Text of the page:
Collin's been a movie critic since 2009. In real life he works in marketing and is also a novelist ("Good Riddance" published in Oct 2015).
It was obviously only a matter of time before someone made a movie about perhaps the most polarizing figure in recent American history (not named Donald Trump). And if anyone would step up to tackle the story of Edward Snowden, Oliver Stone would certainly be the logical choice. So it’s not surprising to learn that the director (who never met a conspiracy theory or thorny issue he didn’t like) first met with the infamous former NSA contractor about the possibility of filming his story just six months after Snowden became a household name.
But Snowden isn’t nearly the daring type of film we’re used to from the man who gave us JFK, Platoon, and Wall Street. There’s a surprisingly scant level of edginess and no real sense of urgency. Instead we’re left with what amounts to little more than a standard bio-pic. Stone, who also co-wrote the screenplay, actually seems more invested in his pre-show “turn your phone off” PSA than what he gives us during the entire film’s 145-minute run time.
Using Snowden’s whistleblowing 2013 Hong Kong meeting with documentary filmmaker Laura Poitras (Melissa Leo) and Guardian reporter Glenn Greenwald (Zachary Quinto) as the backdrop, the film traces Snowden’s adult life, from basic training at Fort Benning in 2004 through to his current life as a dissident in Moscow. Along the way, of course, we watch as Snowden (Joseph Gordon-Levitt) hops from the CIA to the NSA, and we see how and when he started forming the mindset that would eventually lead him to leak hundreds of classified documents detailing domestic surveillance programs.
Recent polls have made it clear that Snowden has just as many supporters as detractors, and through it’s obvious that Stone is planted firmly in the “Snowden is a patriot/hero” camp, there’s no getting around the fact that the film is more preachy that substantive. There’s precious little that doesn’t seem like Stone just wrote the words that he himself wanted to say, and then he handed the script to Gordon-Levitt to read out loud. And though moviegoers are well aware of Stone’s lack of nuance, there are points in Snowden where it’s off the charts.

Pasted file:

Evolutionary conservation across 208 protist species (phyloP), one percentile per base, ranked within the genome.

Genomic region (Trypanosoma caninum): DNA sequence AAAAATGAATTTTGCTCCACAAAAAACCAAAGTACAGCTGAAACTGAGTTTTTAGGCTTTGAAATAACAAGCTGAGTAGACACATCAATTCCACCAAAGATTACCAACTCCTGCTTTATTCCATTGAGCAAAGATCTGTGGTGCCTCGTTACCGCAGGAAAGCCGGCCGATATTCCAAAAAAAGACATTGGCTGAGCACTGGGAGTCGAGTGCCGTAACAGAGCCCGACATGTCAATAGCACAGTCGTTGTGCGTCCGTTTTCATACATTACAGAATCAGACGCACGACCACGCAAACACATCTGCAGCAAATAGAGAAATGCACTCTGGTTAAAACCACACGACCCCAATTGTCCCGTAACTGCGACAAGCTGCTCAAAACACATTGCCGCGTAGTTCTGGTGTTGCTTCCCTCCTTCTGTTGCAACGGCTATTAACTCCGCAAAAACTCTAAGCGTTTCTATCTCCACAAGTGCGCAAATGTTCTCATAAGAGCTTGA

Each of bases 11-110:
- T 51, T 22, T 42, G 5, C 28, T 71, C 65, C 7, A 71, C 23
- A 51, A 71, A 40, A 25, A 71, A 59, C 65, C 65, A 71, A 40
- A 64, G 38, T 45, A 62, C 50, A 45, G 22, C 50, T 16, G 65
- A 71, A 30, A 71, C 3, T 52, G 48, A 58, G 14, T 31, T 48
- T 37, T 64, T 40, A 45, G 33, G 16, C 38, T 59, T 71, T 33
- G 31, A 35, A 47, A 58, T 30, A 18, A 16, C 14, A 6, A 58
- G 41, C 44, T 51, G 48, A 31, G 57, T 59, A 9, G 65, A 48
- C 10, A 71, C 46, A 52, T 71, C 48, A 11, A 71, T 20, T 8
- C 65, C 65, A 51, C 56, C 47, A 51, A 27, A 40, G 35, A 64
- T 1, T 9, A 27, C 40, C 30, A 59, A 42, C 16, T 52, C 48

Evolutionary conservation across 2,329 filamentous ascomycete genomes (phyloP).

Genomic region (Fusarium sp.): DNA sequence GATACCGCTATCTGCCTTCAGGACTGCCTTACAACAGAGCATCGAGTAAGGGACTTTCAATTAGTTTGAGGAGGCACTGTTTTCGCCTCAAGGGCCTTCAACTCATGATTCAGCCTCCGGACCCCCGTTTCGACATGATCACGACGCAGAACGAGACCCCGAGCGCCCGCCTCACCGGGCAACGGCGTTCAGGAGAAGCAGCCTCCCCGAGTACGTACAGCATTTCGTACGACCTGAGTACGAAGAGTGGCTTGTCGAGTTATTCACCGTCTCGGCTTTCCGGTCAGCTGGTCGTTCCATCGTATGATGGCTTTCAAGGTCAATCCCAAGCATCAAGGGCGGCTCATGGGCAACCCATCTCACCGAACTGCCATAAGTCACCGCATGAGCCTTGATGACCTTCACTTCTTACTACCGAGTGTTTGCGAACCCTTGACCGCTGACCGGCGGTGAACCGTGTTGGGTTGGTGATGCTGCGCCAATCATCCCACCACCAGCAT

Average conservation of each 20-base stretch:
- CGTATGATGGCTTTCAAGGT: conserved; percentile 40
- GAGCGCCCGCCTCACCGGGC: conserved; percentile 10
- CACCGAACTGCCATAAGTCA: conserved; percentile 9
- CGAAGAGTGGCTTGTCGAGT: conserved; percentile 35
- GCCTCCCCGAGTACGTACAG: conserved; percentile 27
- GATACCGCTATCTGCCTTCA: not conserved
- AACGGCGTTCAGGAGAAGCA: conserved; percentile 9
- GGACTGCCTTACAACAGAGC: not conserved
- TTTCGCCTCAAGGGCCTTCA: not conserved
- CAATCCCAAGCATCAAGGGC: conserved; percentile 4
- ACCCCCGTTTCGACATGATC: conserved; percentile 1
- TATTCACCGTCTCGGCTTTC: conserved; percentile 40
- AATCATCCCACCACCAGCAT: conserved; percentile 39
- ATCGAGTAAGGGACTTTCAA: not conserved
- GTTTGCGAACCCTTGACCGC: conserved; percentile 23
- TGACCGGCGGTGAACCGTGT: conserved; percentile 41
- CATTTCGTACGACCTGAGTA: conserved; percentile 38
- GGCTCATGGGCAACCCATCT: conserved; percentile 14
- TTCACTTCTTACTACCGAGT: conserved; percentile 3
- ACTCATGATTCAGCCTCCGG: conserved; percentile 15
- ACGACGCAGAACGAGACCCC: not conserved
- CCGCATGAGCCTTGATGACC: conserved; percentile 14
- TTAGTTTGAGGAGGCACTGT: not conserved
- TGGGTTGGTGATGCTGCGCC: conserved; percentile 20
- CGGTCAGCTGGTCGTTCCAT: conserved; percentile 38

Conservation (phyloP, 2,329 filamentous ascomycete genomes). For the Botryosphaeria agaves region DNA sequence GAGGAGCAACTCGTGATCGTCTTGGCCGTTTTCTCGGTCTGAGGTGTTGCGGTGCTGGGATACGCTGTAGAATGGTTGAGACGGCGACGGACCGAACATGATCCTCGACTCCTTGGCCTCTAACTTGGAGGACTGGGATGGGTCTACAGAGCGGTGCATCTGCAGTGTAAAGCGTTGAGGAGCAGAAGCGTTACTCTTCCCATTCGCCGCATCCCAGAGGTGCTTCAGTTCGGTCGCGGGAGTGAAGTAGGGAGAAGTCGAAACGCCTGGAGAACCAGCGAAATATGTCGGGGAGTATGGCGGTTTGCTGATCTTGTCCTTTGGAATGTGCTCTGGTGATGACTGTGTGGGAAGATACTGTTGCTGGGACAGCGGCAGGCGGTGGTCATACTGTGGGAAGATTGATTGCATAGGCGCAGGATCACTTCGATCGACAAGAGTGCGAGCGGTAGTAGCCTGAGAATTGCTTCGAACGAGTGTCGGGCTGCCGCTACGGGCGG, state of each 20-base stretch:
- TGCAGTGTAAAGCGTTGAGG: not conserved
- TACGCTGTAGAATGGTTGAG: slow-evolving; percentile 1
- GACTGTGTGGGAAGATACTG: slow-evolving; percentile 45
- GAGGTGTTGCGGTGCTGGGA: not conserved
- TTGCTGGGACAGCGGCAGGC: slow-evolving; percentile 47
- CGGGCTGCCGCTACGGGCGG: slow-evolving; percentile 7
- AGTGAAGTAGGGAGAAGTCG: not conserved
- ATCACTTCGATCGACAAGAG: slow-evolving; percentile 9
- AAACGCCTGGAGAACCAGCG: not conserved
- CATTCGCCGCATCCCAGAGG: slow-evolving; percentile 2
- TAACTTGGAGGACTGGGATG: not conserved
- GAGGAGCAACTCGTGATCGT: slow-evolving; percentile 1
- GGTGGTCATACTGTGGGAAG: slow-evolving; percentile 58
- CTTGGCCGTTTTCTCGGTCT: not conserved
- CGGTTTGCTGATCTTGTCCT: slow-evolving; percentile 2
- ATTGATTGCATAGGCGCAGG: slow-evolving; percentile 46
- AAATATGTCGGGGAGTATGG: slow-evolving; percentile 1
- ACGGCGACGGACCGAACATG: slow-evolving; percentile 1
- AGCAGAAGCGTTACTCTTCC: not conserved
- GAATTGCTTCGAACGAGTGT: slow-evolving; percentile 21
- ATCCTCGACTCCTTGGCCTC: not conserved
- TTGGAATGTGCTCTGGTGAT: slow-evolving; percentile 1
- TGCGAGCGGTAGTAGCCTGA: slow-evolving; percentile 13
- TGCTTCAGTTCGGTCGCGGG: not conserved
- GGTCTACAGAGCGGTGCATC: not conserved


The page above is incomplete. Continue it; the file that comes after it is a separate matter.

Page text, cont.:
During one almost comically ridiculous scene, Snowden takes a conference call with his fictionalized CIA boss Corbin O’Brian (whom Stone none-too-subtlely named after the bad guy in George Orwell’s 1984). Instead of just having O’Brian appear on a computer monitor, though, Stone made the decision to project O’Brian’s head as a giant, close-up noggin on a floor-to-ceiling video wall. Yes, snickers flittered through the audience.
For his part, Gordon-Levitt turns in a middle-of-the-road performance. It’s far from the actor’s best work, at times feeling as though he’s concentrating so hard on getting Snowden’s vocal inflection down that the emotions and conviction are left behind. Shailene Woodley does admirable work, though, as Lindsay Mills, Snowden’s girlfriend and the film’s de facto moral compass.
Love him or hate him, Edward Snowden is certainly an interesting and thought-provoking character, but the film doesn’t really do him any justice (in the non-legal sense). And love him or hate him, Oliver Stone generally makes interesting, thought-provoking movies, but unfortunately Snowden isn’t one of them.